Opening the night, Boston's Ashpark showed themselves to be a professional band in the least interesting sense of the term. As if letting them know, the gathering crowd at the Empire clapped politely and compulsorily after each oily melodic pop cut they played, just loud enough to span (and highlight) the sizable gulf between audience and stage. It must be difficult to distinguish yourself from your influences when they're the biggest, most well-sponsored arena-rock bands on Earth; Ashpark skirt this issue by not being all that interested. With a sound moussed into place by Ariel Aparicio's rangy, mawkish croon and lyrical palette culled from the almanac of sentimental platitudes, the band's songs were crisp, well-rehearsed, and forcibly cinematic. Remind me never to rent that movie.
Soft Bullets were much more intriguing. Though they'd only rehearsed for two weeks, the quartet of English singer/keyboardist Christopher Wall (visiting from overseas) and three accomplished local musicians hammered out six dexterous tracks of grittily baroque chamber pop. I appreciated how Mike Caminiti thoughtfully waited out Wall's sinewy melodies before coaxing puddles of color from his guitar, and watching Dan Capaldi — here playing drums — made me wonder why the Phoenix Best Music Poll doesn't have a Best Musician category. Apart from his sing-speak approach on the gorgeous off-kilter rhythms of "Posterity," Wall's vocal patterns could use a little blanching of their Thom Yorke-isms, particularly on the verses, but maybe that's the English variant of how young American males can't help but summon Eddie Vedder whenever they hold a microphone. If that's the case, no complaints.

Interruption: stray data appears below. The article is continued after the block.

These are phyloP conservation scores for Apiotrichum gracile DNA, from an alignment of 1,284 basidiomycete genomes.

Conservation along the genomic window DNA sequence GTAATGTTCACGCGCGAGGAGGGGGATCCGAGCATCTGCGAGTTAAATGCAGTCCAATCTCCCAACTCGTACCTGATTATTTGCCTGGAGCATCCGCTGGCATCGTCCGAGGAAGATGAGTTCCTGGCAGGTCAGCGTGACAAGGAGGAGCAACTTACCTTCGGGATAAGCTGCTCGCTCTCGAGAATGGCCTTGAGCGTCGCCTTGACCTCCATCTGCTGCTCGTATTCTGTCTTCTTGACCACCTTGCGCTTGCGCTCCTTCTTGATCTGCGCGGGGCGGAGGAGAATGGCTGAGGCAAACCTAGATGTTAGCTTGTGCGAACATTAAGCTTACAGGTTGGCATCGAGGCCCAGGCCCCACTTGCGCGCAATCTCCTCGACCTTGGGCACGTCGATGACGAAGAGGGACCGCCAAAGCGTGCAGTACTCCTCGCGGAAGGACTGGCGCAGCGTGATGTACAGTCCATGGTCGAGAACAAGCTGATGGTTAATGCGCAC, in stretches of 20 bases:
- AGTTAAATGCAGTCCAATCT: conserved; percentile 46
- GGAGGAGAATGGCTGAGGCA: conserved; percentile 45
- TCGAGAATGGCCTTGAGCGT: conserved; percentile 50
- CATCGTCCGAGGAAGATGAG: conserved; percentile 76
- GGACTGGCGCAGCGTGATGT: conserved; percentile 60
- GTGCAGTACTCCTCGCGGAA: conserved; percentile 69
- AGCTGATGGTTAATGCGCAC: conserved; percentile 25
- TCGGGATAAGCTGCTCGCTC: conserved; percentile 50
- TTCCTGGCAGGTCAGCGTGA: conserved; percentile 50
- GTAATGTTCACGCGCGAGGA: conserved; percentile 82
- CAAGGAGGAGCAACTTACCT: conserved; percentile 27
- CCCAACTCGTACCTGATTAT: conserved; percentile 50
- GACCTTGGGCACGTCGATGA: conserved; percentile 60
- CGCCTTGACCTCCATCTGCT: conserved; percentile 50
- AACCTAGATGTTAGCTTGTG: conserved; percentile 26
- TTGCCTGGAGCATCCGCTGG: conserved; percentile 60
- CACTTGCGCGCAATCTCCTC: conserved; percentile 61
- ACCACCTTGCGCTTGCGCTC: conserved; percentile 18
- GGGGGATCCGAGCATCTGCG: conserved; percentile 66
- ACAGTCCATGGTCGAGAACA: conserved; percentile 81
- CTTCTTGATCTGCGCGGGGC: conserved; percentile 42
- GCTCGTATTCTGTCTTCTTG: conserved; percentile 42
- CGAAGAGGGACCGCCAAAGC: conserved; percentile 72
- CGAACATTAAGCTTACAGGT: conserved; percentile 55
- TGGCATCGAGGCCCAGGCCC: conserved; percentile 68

Not that Soft Bullets were anything like a chore to watch, but their set was an exercise in emotional strain that, while impressive, felt a little like watching a music video. It didn't occur to me until midway through Theodore Treehouse's first song what had been missing from the night: fun. I take a certain pride in curmudgeonry, but damn if these guys aren't a joy to watch. For such a young band, Theodore Treehouse have already honed their punkish, disjointed sort of indie rock to a level no band's been able to pull off since Cap'n Jazz. Though it may seem illogical to simultaneously have yacht rock and hillbilly influences, they do it effortlessly, energetically, and without affectation. The Treehouse is made of oak — climb in.
: New England Music News
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